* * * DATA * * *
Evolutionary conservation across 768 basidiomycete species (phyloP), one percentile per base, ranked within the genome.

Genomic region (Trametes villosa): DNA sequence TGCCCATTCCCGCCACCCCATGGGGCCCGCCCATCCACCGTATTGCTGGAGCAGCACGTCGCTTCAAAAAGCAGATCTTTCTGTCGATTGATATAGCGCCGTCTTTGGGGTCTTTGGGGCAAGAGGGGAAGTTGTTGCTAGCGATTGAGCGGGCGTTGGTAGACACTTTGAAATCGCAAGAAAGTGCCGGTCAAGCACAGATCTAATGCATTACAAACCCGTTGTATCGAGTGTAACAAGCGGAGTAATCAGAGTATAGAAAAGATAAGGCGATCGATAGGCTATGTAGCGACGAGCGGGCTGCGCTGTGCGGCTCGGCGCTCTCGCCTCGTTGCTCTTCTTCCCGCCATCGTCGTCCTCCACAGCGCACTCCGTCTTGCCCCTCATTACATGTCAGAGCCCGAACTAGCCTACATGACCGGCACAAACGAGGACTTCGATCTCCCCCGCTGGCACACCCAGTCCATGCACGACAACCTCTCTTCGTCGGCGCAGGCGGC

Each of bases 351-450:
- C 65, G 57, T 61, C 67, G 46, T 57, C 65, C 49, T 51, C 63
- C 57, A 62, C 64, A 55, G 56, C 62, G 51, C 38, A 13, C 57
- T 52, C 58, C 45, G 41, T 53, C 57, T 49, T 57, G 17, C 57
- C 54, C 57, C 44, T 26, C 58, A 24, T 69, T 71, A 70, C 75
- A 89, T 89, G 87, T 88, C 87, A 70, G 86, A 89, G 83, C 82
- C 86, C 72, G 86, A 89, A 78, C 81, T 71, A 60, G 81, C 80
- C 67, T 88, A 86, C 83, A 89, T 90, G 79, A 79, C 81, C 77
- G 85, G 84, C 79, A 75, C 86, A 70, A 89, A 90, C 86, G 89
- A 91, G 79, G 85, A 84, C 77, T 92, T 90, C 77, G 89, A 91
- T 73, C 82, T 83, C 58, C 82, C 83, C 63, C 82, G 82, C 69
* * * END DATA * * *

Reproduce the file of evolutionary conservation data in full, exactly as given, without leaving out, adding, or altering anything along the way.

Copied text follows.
Evolutionary conservation across 768 basidiomycete species (phyloP), one percentile per base, ranked within the genome.

Genomic region (Trametes villosa): DNA sequence TGCCCATTCCCGCCACCCCATGGGGCCCGCCCATCCACCGTATTGCTGGAGCAGCACGTCGCTTCAAAAAGCAGATCTTTCTGTCGATTGATATAGCGCCGTCTTTGGGGTCTTTGGGGCAAGAGGGGAAGTTGTTGCTAGCGATTGAGCGGGCGTTGGTAGACACTTTGAAATCGCAAGAAAGTGCCGGTCAAGCACAGATCTAATGCATTACAAACCCGTTGTATCGAGTGTAACAAGCGGAGTAATCAGAGTATAGAAAAGATAAGGCGATCGATAGGCTATGTAGCGACGAGCGGGCTGCGCTGTGCGGCTCGGCGCTCTCGCCTCGTTGCTCTTCTTCCCGCCATCGTCGTCCTCCACAGCGCACTCCGTCTTGCCCCTCATTACATGTCAGAGCCCGAACTAGCCTACATGACCGGCACAAACGAGGACTTCGATCTCCCCCGCTGGCACACCCAGTCCATGCACGACAACCTCTCTTCGTCGGCGCAGGCGGC

Each of bases 351-450:
- C 65, G 57, T 61, C 67, G 46, T 57, C 65, C 49, T 51, C 63
- C 57, A 62, C 64, A 55, G 56, C 62, G 51, C 38, A 13, C 57
- T 52, C 58, C 45, G 41, T 53, C 57, T 49, T 57, G 17, C 57
- C 54, C 57, C 44, T 26, C 58, A 24, T 69, T 71, A 70, C 75
- A 89, T 89, G 87, T 88, C 87, A 70, G 86, A 89, G 83, C 82
- C 86, C 72, G 86, A 89, A 78, C 81, T 71, A 60, G 81, C 80
- C 67, T 88, A 86, C 83, A 89, T 90, G 79, A 79, C 81, C 77
- G 85, G 84, C 79, A 75, C 86, A 70, A 89, A 90, C 86, G 89
- A 91, G 79, G 85, A 84, C 77, T 92, T 90, C 77, G 89, A 91
- T 73, C 82, T 83, C 58, C 82, C 83, C 63, C 82, G 82, C 69